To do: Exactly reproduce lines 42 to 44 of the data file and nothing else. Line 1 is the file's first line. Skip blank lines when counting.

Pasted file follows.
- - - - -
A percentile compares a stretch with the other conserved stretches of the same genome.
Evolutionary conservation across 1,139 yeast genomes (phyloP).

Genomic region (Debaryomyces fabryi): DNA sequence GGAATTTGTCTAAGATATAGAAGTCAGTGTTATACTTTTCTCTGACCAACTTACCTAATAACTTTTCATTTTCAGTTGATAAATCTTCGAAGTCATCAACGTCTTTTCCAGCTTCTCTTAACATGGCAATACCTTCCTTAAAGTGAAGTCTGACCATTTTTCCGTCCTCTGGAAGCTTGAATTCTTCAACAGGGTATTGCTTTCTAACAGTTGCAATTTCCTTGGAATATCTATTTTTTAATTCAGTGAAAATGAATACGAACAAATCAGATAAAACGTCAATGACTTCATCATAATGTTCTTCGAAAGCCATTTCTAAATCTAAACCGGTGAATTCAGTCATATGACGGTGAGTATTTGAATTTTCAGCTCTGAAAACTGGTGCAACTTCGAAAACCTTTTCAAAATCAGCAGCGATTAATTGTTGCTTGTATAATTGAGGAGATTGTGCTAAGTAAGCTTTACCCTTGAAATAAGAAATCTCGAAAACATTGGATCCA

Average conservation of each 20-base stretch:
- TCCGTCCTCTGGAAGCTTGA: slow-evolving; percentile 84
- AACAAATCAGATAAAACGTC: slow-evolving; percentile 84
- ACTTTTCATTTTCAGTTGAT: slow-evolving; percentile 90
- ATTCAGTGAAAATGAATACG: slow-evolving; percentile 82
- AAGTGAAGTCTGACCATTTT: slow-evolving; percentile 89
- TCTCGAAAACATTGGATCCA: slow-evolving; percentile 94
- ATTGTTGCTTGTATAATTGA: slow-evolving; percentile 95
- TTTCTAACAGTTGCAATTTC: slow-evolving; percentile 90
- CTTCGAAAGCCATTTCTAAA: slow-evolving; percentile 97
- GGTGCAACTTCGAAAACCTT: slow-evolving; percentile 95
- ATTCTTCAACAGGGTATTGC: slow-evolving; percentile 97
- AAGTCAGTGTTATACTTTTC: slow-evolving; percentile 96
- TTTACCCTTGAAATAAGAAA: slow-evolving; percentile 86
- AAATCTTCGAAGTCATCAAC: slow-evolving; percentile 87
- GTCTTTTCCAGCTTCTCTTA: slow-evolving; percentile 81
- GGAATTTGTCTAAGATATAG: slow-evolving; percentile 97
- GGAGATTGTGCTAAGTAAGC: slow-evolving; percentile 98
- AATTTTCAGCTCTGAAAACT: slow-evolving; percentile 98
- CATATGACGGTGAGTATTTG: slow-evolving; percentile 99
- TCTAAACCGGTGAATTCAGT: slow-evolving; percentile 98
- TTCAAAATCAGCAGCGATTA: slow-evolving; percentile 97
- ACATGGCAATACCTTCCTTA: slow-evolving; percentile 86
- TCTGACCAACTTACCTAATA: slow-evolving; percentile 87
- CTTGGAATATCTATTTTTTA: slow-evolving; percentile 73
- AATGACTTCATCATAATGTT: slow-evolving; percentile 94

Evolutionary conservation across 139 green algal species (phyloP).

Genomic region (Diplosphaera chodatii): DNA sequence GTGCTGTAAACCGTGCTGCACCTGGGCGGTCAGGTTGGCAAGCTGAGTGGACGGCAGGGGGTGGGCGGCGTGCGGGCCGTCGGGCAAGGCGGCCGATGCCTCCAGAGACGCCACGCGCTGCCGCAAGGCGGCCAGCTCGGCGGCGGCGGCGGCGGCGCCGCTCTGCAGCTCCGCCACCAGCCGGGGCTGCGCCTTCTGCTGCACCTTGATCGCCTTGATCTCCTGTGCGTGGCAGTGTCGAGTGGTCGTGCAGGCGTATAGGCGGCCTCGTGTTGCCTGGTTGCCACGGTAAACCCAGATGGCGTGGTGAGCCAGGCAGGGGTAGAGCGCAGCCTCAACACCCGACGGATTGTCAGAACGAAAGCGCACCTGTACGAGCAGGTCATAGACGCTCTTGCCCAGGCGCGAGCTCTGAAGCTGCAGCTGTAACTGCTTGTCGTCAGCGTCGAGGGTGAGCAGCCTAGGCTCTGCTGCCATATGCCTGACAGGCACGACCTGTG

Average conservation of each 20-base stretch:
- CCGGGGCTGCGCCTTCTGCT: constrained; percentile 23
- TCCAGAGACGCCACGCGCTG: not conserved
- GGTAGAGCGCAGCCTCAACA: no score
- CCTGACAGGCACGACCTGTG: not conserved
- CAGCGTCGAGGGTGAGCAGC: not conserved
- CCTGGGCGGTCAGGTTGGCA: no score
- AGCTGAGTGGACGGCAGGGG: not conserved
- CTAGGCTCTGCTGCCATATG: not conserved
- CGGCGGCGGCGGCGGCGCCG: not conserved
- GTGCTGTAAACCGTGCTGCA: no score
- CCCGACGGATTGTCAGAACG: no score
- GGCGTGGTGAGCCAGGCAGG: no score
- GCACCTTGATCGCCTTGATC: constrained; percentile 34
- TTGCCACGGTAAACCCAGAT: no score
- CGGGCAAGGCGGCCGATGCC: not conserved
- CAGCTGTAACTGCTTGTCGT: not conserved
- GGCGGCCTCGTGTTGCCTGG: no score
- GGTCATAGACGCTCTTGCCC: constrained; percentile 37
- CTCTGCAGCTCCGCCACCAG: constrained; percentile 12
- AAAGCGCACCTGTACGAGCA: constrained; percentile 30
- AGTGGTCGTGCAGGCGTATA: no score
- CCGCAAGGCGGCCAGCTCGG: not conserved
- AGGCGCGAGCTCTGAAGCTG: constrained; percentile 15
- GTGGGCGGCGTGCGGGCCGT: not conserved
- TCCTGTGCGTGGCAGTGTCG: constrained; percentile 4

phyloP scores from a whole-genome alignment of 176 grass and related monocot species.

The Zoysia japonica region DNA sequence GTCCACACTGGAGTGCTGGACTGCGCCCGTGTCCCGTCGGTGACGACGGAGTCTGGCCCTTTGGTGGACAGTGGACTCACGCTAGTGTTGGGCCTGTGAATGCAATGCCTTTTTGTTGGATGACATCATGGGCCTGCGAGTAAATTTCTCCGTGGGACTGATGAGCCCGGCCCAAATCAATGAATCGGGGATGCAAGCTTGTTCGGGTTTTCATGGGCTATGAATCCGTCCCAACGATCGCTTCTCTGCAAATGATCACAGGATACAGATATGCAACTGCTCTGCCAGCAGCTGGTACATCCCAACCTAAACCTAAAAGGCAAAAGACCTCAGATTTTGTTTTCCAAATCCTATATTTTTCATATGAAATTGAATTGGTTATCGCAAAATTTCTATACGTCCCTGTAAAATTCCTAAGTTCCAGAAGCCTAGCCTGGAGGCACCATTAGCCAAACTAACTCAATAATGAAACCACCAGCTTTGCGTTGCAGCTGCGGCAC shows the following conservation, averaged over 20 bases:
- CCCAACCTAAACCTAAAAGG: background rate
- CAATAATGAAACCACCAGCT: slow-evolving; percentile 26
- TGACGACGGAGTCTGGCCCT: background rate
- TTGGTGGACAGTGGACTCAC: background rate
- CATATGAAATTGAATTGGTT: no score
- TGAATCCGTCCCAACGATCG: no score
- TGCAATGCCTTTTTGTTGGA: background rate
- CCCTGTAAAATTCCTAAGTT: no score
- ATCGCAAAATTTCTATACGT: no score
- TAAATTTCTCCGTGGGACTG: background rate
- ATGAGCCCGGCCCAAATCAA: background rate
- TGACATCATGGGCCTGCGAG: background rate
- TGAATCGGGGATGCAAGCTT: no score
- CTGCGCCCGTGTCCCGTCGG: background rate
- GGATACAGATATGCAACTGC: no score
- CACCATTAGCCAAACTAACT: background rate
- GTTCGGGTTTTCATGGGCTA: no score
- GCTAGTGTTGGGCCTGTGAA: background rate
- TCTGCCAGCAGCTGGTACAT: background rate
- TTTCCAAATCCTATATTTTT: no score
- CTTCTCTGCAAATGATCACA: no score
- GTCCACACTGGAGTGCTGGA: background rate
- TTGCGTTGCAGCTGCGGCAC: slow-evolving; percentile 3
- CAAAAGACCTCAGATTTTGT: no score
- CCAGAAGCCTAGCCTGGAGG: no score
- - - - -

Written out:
- GTGCTGTAAACCGTGCTGCA: no score
- CCCGACGGATTGTCAGAACG: no score
- GGCGTGGTGAGCCAGGCAGG: no score